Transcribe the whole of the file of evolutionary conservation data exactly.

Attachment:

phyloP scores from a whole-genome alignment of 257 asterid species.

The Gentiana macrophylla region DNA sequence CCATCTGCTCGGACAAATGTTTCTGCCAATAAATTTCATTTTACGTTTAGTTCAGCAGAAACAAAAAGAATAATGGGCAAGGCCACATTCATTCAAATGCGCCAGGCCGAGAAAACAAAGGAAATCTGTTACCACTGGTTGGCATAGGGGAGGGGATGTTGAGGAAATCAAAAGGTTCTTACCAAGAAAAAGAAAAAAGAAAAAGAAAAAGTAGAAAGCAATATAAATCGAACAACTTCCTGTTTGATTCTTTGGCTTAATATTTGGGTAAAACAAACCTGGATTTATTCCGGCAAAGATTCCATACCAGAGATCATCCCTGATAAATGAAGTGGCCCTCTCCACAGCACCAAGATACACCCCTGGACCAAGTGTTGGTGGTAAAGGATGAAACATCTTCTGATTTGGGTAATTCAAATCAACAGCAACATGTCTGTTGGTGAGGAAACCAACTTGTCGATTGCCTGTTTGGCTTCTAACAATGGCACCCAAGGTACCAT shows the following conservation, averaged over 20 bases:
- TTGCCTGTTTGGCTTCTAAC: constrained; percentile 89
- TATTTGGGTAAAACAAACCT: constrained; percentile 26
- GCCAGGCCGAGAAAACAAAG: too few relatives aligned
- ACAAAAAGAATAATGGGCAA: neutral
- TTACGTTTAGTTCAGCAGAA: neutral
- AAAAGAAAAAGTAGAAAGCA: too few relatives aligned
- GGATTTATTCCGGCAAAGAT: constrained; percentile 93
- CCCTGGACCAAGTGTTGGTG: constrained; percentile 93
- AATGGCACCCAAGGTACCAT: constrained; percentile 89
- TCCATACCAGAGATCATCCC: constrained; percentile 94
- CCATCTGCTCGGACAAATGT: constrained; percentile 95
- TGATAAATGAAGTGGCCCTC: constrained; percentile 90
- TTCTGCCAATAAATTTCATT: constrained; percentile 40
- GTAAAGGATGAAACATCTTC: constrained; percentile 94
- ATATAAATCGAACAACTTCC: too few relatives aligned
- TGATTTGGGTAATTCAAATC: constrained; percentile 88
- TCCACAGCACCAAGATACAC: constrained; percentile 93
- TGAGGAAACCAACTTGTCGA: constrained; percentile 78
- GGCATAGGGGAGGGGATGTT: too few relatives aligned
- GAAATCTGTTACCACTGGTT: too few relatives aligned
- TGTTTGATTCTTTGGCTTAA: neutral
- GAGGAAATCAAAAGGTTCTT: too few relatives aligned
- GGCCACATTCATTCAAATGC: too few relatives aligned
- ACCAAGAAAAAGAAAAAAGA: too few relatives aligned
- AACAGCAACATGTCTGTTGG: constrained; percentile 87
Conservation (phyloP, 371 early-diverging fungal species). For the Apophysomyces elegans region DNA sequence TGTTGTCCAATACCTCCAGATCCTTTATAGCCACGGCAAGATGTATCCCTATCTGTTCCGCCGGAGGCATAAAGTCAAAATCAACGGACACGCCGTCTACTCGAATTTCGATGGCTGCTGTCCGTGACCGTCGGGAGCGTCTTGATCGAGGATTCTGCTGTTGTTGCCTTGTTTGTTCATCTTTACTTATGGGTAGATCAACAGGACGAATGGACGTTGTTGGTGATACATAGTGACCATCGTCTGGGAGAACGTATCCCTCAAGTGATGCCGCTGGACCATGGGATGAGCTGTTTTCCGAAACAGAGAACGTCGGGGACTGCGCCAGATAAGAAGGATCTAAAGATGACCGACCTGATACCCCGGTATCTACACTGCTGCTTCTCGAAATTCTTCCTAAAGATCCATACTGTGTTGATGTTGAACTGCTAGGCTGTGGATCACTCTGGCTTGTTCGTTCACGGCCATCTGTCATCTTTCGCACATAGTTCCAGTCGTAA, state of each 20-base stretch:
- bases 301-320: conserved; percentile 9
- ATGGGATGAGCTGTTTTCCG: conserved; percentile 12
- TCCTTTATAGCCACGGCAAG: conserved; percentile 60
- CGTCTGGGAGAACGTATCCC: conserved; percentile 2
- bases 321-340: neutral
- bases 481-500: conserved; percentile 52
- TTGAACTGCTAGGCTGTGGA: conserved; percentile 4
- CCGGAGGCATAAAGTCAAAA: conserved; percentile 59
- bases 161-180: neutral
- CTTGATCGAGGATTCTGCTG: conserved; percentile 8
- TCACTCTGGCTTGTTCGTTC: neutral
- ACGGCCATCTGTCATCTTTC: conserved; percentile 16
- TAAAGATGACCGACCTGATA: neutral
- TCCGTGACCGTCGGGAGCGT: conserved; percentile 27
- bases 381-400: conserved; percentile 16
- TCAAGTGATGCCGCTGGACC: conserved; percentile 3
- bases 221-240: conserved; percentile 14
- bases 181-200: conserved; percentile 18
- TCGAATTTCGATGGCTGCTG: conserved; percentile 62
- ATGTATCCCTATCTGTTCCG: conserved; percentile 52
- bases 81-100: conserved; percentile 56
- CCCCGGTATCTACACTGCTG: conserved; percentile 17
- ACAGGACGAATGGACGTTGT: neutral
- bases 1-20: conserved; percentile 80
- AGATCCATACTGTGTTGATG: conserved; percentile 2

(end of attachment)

phyloP scores from a whole-genome alignment of 257 asterid species.

The Gentiana macrophylla region DNA sequence CCATCTGCTCGGACAAATGTTTCTGCCAATAAATTTCATTTTACGTTTAGTTCAGCAGAAACAAAAAGAATAATGGGCAAGGCCACATTCATTCAAATGCGCCAGGCCGAGAAAACAAAGGAAATCTGTTACCACTGGTTGGCATAGGGGAGGGGATGTTGAGGAAATCAAAAGGTTCTTACCAAGAAAAAGAAAAAAGAAAAAGAAAAAGTAGAAAGCAATATAAATCGAACAACTTCCTGTTTGATTCTTTGGCTTAATATTTGGGTAAAACAAACCTGGATTTATTCCGGCAAAGATTCCATACCAGAGATCATCCCTGATAAATGAAGTGGCCCTCTCCACAGCACCAAGATACACCCCTGGACCAAGTGTTGGTGGTAAAGGATGAAACATCTTCTGATTTGGGTAATTCAAATCAACAGCAACATGTCTGTTGGTGAGGAAACCAACTTGTCGATTGCCTGTTTGGCTTCTAACAATGGCACCCAAGGTACCAT shows the following conservation, averaged over 20 bases:
- TTGCCTGTTTGGCTTCTAAC: constrained; percentile 89
- TATTTGGGTAAAACAAACCT: constrained; percentile 26
- GCCAGGCCGAGAAAACAAAG: too few relatives aligned
- ACAAAAAGAATAATGGGCAA: neutral
- TTACGTTTAGTTCAGCAGAA: neutral
- AAAAGAAAAAGTAGAAAGCA: too few relatives aligned
- GGATTTATTCCGGCAAAGAT: constrained; percentile 93
- CCCTGGACCAAGTGTTGGTG: constrained; percentile 93
- AATGGCACCCAAGGTACCAT: constrained; percentile 89
- TCCATACCAGAGATCATCCC: constrained; percentile 94
- CCATCTGCTCGGACAAATGT: constrained; percentile 95
- TGATAAATGAAGTGGCCCTC: constrained; percentile 90
- TTCTGCCAATAAATTTCATT: constrained; percentile 40
- GTAAAGGATGAAACATCTTC: constrained; percentile 94
- ATATAAATCGAACAACTTCC: too few relatives aligned
- TGATTTGGGTAATTCAAATC: constrained; percentile 88
- TCCACAGCACCAAGATACAC: constrained; percentile 93
- TGAGGAAACCAACTTGTCGA: constrained; percentile 78
- GGCATAGGGGAGGGGATGTT: too few relatives aligned
- GAAATCTGTTACCACTGGTT: too few relatives aligned
- TGTTTGATTCTTTGGCTTAA: neutral
- GAGGAAATCAAAAGGTTCTT: too few relatives aligned
- GGCCACATTCATTCAAATGC: too few relatives aligned
- ACCAAGAAAAAGAAAAAAGA: too few relatives aligned
- AACAGCAACATGTCTGTTGG: constrained; percentile 87
Conservation (phyloP, 371 early-diverging fungal species). For the Apophysomyces elegans region DNA sequence TGTTGTCCAATACCTCCAGATCCTTTATAGCCACGGCAAGATGTATCCCTATCTGTTCCGCCGGAGGCATAAAGTCAAAATCAACGGACACGCCGTCTACTCGAATTTCGATGGCTGCTGTCCGTGACCGTCGGGAGCGTCTTGATCGAGGATTCTGCTGTTGTTGCCTTGTTTGTTCATCTTTACTTATGGGTAGATCAACAGGACGAATGGACGTTGTTGGTGATACATAGTGACCATCGTCTGGGAGAACGTATCCCTCAAGTGATGCCGCTGGACCATGGGATGAGCTGTTTTCCGAAACAGAGAACGTCGGGGACTGCGCCAGATAAGAAGGATCTAAAGATGACCGACCTGATACCCCGGTATCTACACTGCTGCTTCTCGAAATTCTTCCTAAAGATCCATACTGTGTTGATGTTGAACTGCTAGGCTGTGGATCACTCTGGCTTGTTCGTTCACGGCCATCTGTCATCTTTCGCACATAGTTCCAGTCGTAA, state of each 20-base stretch:
- bases 301-320: conserved; percentile 9
- ATGGGATGAGCTGTTTTCCG: conserved; percentile 12
- TCCTTTATAGCCACGGCAAG: conserved; percentile 60
- CGTCTGGGAGAACGTATCCC: conserved; percentile 2
- bases 321-340: neutral
- bases 481-500: conserved; percentile 52
- TTGAACTGCTAGGCTGTGGA: conserved; percentile 4
- CCGGAGGCATAAAGTCAAAA: conserved; percentile 59
- bases 161-180: neutral
- CTTGATCGAGGATTCTGCTG: conserved; percentile 8
- TCACTCTGGCTTGTTCGTTC: neutral
- ACGGCCATCTGTCATCTTTC: conserved; percentile 16
- TAAAGATGACCGACCTGATA: neutral
- TCCGTGACCGTCGGGAGCGT: conserved; percentile 27
- bases 381-400: conserved; percentile 16
- TCAAGTGATGCCGCTGGACC: conserved; percentile 3
- bases 221-240: conserved; percentile 14
- bases 181-200: conserved; percentile 18
- TCGAATTTCGATGGCTGCTG: conserved; percentile 62
- ATGTATCCCTATCTGTTCCG: conserved; percentile 52
- bases 81-100: conserved; percentile 56
- CCCCGGTATCTACACTGCTG: conserved; percentile 17
- ACAGGACGAATGGACGTTGT: neutral
- bases 1-20: conserved; percentile 80
- AGATCCATACTGTGTTGATG: conserved; percentile 2